In Hitchcock Indep. Sch. Dist. v. Arthur J. Gallagher & Co., a school district sued it insurance broker for failing to obtain insurance policies that did not have arbitration and choice-of-law clauses that favored New York. No. 3:20-CV-00125, 2021 U.S. Dist. LEXIS 57452 (S. D. Tex. February 26, 2021). According to the school district, the insurance broker “knowingly failed to disclose the burdensome and onerous arbitration provisions and choice of law clause[s] to [the school district]”; “misrepresented to [the school district] the nature, quality, and coverage(s) afforded under the Policies”; and “knowingly provided false and fraudulent information concerning the coverages under the Policies and the endorsements, exclusions[,] and provisions of the Policies.” The school district alleged six causes of action against the broker, including breach of fiduciary duty, and sought more than $ 14 million in actual and punitive damages, plus an undetermined amount of attorney’s fees, interest, and costs. The broker moved to dismiss the claims.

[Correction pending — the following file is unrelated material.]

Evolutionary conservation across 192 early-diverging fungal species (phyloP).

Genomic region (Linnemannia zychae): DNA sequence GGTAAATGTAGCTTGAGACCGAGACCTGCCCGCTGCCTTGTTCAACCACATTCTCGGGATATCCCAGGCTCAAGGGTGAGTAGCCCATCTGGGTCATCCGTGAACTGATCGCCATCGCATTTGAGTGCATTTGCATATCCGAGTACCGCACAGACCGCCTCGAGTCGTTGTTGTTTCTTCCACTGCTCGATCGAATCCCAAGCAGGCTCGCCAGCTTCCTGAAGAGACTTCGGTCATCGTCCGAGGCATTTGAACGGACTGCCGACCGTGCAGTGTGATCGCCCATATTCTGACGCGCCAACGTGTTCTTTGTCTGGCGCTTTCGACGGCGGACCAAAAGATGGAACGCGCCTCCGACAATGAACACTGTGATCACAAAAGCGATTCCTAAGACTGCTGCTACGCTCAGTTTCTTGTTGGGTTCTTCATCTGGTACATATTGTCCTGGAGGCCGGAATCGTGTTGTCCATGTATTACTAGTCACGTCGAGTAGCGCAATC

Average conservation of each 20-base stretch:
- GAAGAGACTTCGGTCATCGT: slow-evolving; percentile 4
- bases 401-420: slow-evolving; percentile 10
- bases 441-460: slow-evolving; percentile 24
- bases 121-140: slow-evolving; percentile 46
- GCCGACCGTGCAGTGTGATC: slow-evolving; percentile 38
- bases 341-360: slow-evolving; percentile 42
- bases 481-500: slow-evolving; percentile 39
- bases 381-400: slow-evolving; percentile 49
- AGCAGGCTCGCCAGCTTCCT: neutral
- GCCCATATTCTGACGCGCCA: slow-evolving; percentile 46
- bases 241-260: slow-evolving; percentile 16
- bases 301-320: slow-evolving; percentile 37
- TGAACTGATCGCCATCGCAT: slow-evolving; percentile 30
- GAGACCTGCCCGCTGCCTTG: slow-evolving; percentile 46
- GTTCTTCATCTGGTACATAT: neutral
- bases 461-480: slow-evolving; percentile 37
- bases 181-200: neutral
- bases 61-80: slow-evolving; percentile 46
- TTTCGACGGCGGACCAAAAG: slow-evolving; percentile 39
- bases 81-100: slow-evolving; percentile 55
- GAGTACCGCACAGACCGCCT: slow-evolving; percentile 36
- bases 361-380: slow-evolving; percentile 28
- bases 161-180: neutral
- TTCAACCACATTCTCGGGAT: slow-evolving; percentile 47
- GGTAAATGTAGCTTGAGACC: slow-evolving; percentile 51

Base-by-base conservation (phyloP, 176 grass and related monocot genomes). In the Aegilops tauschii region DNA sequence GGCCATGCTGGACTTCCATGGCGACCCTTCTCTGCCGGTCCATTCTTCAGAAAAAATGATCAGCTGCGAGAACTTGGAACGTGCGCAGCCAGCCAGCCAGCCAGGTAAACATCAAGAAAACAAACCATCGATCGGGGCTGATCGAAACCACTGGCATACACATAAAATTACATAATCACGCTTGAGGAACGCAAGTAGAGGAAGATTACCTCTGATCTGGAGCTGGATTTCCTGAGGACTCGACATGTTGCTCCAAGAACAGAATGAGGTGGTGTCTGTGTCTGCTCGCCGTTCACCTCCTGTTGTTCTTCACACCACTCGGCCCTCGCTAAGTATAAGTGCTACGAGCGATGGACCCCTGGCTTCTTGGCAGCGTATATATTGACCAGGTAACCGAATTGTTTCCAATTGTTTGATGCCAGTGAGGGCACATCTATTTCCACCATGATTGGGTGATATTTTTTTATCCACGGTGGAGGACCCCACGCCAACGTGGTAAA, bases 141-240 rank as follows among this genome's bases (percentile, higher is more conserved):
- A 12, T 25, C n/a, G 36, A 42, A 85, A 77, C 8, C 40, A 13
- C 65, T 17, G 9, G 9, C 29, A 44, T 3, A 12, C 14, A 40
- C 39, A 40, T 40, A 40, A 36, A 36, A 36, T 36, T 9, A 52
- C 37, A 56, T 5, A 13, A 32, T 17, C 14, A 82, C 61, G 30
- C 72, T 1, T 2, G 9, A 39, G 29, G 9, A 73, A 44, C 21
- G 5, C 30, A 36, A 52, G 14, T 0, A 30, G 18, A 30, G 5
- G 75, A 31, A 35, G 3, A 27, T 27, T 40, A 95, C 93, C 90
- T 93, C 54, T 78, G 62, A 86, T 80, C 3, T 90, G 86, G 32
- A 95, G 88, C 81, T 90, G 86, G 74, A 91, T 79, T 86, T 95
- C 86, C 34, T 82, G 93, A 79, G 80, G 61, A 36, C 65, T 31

A magistrate judge recommended that the motion be granted on the breach of fiduciary duty claim: